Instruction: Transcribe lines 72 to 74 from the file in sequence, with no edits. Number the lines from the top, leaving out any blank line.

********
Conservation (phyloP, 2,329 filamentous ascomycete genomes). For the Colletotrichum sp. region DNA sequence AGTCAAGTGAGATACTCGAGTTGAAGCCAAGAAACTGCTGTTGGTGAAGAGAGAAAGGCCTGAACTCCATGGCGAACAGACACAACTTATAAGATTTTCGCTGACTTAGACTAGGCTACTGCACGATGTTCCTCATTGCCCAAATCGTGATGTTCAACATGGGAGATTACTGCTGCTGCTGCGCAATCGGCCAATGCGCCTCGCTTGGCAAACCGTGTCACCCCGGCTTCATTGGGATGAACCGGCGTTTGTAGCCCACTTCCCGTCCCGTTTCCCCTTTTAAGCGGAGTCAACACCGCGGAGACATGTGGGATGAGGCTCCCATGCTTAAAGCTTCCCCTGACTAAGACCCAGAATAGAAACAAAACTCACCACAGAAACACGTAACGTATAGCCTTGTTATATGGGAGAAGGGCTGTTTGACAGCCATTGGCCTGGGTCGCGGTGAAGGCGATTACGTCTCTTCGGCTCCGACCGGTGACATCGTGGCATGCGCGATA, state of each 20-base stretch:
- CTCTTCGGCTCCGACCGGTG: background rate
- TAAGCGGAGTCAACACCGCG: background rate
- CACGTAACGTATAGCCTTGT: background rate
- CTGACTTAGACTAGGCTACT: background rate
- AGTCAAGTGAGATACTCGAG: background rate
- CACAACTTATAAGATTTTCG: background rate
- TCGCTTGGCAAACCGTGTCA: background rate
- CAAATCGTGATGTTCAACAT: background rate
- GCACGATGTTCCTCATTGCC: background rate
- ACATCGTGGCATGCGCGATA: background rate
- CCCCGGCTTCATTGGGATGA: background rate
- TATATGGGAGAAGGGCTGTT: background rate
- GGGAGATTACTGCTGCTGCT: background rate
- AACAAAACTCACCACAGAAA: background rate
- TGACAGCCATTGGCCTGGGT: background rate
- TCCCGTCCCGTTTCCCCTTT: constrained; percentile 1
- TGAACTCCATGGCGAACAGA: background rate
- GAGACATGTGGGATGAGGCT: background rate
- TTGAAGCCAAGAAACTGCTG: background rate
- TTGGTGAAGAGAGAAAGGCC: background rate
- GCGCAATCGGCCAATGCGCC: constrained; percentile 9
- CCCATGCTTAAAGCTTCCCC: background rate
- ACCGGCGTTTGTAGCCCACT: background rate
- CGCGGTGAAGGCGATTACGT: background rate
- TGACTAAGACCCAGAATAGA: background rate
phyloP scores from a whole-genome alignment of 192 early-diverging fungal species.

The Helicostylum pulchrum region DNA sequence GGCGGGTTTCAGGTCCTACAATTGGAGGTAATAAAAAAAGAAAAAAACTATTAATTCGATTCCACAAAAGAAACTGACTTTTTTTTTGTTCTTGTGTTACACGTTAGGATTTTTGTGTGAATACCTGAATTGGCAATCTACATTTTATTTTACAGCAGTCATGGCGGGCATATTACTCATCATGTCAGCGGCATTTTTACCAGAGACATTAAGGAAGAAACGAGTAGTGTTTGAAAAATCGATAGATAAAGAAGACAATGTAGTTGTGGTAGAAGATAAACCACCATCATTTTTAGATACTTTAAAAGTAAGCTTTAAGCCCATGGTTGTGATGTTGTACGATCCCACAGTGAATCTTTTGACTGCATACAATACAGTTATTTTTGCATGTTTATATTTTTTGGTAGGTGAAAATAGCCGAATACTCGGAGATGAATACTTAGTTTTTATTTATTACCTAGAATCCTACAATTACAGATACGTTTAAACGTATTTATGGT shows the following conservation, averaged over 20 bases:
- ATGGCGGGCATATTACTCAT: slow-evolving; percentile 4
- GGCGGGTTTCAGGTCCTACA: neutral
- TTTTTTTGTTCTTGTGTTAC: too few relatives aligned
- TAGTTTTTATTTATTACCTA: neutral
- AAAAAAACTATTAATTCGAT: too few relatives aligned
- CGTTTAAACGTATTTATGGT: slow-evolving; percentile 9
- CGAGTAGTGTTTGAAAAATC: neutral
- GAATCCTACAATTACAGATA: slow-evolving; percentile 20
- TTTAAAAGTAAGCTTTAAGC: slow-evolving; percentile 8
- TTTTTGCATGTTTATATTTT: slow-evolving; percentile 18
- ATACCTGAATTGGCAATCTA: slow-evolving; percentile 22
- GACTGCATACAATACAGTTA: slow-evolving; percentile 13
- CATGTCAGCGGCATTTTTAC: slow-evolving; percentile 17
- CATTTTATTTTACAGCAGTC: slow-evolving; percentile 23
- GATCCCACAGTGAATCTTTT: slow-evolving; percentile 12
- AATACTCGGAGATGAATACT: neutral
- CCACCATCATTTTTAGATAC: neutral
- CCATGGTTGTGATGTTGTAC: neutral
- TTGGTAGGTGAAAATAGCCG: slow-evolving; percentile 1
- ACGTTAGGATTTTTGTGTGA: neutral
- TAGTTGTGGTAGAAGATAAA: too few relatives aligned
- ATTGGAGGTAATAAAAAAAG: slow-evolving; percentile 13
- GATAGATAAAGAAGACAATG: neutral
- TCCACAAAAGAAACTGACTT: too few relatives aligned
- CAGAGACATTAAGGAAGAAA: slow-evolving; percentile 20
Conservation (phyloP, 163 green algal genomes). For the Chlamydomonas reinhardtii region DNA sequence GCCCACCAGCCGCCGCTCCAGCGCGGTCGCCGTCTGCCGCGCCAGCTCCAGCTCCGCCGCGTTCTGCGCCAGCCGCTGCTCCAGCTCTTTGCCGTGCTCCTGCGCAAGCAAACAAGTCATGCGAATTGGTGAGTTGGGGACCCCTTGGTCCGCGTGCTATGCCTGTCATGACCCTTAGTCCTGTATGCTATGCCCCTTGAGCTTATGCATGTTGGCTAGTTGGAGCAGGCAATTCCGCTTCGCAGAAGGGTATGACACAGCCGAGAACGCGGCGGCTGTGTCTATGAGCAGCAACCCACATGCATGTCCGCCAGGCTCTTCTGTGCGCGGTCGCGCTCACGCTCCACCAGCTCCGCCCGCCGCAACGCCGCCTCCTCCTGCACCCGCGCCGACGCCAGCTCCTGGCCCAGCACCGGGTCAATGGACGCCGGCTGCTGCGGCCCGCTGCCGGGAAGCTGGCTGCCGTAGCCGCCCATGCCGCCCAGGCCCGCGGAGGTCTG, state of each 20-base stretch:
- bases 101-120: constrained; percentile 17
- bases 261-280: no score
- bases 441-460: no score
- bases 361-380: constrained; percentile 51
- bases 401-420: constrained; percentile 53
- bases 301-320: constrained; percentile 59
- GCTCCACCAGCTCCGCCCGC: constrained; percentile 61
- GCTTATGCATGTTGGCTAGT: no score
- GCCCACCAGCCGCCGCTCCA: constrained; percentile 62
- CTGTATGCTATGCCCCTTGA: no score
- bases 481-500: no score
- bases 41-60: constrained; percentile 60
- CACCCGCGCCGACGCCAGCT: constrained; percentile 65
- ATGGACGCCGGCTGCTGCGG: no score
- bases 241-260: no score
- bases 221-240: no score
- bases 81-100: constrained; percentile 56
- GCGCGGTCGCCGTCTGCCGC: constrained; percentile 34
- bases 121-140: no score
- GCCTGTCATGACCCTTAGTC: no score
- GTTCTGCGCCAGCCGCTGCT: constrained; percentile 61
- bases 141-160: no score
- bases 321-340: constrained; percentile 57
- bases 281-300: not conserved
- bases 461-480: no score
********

- GCGCGGTCGCCGTCTGCCGC: constrained; percentile 34
- bases 121-140: no score
- GCCTGTCATGACCCTTAGTC: no score